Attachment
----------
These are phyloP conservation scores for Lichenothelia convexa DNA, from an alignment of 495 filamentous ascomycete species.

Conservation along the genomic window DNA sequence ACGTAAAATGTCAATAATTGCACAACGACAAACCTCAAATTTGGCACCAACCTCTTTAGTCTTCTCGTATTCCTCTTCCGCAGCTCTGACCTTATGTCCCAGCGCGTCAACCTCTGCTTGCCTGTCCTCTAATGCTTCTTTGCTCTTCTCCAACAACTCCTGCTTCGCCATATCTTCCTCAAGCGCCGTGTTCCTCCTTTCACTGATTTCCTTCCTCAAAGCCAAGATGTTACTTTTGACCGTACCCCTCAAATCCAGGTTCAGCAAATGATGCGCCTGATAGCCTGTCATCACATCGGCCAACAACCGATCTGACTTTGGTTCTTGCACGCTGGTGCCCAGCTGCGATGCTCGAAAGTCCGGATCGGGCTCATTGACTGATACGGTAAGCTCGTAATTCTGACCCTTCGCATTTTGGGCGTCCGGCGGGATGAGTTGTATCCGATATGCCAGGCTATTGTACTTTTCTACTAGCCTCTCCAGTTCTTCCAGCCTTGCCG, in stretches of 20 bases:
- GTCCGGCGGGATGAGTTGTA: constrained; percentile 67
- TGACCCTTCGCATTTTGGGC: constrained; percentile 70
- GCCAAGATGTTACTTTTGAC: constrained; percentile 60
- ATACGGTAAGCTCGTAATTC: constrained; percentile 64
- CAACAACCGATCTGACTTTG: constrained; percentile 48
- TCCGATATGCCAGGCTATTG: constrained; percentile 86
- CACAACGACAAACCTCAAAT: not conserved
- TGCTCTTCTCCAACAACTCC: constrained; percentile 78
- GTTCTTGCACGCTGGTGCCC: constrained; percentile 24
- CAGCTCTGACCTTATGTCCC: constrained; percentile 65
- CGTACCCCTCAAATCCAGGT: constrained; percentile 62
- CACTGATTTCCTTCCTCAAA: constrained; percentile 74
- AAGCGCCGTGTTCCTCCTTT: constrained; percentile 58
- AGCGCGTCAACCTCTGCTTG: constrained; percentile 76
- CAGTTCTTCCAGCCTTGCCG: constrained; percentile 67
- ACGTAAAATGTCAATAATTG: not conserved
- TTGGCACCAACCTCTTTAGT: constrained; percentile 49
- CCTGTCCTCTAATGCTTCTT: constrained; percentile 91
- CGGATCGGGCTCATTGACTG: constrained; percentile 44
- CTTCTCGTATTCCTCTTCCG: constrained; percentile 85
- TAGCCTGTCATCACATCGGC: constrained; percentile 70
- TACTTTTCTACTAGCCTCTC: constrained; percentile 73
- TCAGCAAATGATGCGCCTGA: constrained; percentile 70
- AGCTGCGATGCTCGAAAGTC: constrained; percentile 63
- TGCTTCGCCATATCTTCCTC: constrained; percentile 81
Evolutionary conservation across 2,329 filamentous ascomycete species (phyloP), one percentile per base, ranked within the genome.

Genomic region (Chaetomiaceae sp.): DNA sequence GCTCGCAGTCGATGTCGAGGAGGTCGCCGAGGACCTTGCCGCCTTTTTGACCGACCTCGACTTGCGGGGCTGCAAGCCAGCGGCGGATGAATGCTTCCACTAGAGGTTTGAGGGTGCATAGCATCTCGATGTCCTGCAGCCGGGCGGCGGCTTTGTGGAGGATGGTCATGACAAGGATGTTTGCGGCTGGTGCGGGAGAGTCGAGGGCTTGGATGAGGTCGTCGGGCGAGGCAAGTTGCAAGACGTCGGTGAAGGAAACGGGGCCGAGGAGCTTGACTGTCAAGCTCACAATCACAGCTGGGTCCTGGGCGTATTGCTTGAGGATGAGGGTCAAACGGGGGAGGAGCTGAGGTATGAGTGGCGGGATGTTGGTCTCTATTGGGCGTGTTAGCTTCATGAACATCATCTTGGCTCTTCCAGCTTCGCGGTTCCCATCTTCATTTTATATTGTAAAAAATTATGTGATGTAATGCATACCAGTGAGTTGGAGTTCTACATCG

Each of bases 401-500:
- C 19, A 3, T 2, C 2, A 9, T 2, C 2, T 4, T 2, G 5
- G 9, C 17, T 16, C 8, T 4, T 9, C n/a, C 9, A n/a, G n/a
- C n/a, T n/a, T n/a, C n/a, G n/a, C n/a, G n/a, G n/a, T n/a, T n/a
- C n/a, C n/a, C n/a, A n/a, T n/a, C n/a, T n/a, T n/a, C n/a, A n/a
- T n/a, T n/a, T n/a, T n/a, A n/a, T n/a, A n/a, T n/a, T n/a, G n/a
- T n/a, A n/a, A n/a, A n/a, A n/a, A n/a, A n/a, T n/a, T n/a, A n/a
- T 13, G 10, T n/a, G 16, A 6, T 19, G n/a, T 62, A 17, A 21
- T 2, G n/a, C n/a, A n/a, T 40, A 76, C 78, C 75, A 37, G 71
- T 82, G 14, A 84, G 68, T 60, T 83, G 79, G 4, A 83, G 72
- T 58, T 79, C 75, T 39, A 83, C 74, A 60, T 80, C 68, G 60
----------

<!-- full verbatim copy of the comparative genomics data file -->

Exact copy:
These are phyloP conservation scores for Lichenothelia convexa DNA, from an alignment of 495 filamentous ascomycete species.

Conservation along the genomic window DNA sequence ACGTAAAATGTCAATAATTGCACAACGACAAACCTCAAATTTGGCACCAACCTCTTTAGTCTTCTCGTATTCCTCTTCCGCAGCTCTGACCTTATGTCCCAGCGCGTCAACCTCTGCTTGCCTGTCCTCTAATGCTTCTTTGCTCTTCTCCAACAACTCCTGCTTCGCCATATCTTCCTCAAGCGCCGTGTTCCTCCTTTCACTGATTTCCTTCCTCAAAGCCAAGATGTTACTTTTGACCGTACCCCTCAAATCCAGGTTCAGCAAATGATGCGCCTGATAGCCTGTCATCACATCGGCCAACAACCGATCTGACTTTGGTTCTTGCACGCTGGTGCCCAGCTGCGATGCTCGAAAGTCCGGATCGGGCTCATTGACTGATACGGTAAGCTCGTAATTCTGACCCTTCGCATTTTGGGCGTCCGGCGGGATGAGTTGTATCCGATATGCCAGGCTATTGTACTTTTCTACTAGCCTCTCCAGTTCTTCCAGCCTTGCCG, in stretches of 20 bases:
- GTCCGGCGGGATGAGTTGTA: constrained; percentile 67
- TGACCCTTCGCATTTTGGGC: constrained; percentile 70
- GCCAAGATGTTACTTTTGAC: constrained; percentile 60
- ATACGGTAAGCTCGTAATTC: constrained; percentile 64
- CAACAACCGATCTGACTTTG: constrained; percentile 48
- TCCGATATGCCAGGCTATTG: constrained; percentile 86
- CACAACGACAAACCTCAAAT: not conserved
- TGCTCTTCTCCAACAACTCC: constrained; percentile 78
- GTTCTTGCACGCTGGTGCCC: constrained; percentile 24
- CAGCTCTGACCTTATGTCCC: constrained; percentile 65
- CGTACCCCTCAAATCCAGGT: constrained; percentile 62
- CACTGATTTCCTTCCTCAAA: constrained; percentile 74
- AAGCGCCGTGTTCCTCCTTT: constrained; percentile 58
- AGCGCGTCAACCTCTGCTTG: constrained; percentile 76
- CAGTTCTTCCAGCCTTGCCG: constrained; percentile 67
- ACGTAAAATGTCAATAATTG: not conserved
- TTGGCACCAACCTCTTTAGT: constrained; percentile 49
- CCTGTCCTCTAATGCTTCTT: constrained; percentile 91
- CGGATCGGGCTCATTGACTG: constrained; percentile 44
- CTTCTCGTATTCCTCTTCCG: constrained; percentile 85
- TAGCCTGTCATCACATCGGC: constrained; percentile 70
- TACTTTTCTACTAGCCTCTC: constrained; percentile 73
- TCAGCAAATGATGCGCCTGA: constrained; percentile 70
- AGCTGCGATGCTCGAAAGTC: constrained; percentile 63
- TGCTTCGCCATATCTTCCTC: constrained; percentile 81
Evolutionary conservation across 2,329 filamentous ascomycete species (phyloP), one percentile per base, ranked within the genome.

Genomic region (Chaetomiaceae sp.): DNA sequence GCTCGCAGTCGATGTCGAGGAGGTCGCCGAGGACCTTGCCGCCTTTTTGACCGACCTCGACTTGCGGGGCTGCAAGCCAGCGGCGGATGAATGCTTCCACTAGAGGTTTGAGGGTGCATAGCATCTCGATGTCCTGCAGCCGGGCGGCGGCTTTGTGGAGGATGGTCATGACAAGGATGTTTGCGGCTGGTGCGGGAGAGTCGAGGGCTTGGATGAGGTCGTCGGGCGAGGCAAGTTGCAAGACGTCGGTGAAGGAAACGGGGCCGAGGAGCTTGACTGTCAAGCTCACAATCACAGCTGGGTCCTGGGCGTATTGCTTGAGGATGAGGGTCAAACGGGGGAGGAGCTGAGGTATGAGTGGCGGGATGTTGGTCTCTATTGGGCGTGTTAGCTTCATGAACATCATCTTGGCTCTTCCAGCTTCGCGGTTCCCATCTTCATTTTATATTGTAAAAAATTATGTGATGTAATGCATACCAGTGAGTTGGAGTTCTACATCG

Each of bases 401-500:
- C 19, A 3, T 2, C 2, A 9, T 2, C 2, T 4, T 2, G 5
- G 9, C 17, T 16, C 8, T 4, T 9, C n/a, C 9, A n/a, G n/a
- C n/a, T n/a, T n/a, C n/a, G n/a, C n/a, G n/a, G n/a, T n/a, T n/a
- C n/a, C n/a, C n/a, A n/a, T n/a, C n/a, T n/a, T n/a, C n/a, A n/a
- T n/a, T n/a, T n/a, T n/a, A n/a, T n/a, A n/a, T n/a, T n/a, G n/a
- T n/a, A n/a, A n/a, A n/a, A n/a, A n/a, A n/a, T n/a, T n/a, A n/a
- T 13, G 10, T n/a, G 16, A 6, T 19, G n/a, T 62, A 17, A 21
- T 2, G n/a, C n/a, A n/a, T 40, A 76, C 78, C 75, A 37, G 71
- T 82, G 14, A 84, G 68, T 60, T 83, G 79, G 4, A 83, G 72
- T 58, T 79, C 75, T 39, A 83, C 74, A 60, T 80, C 68, G 60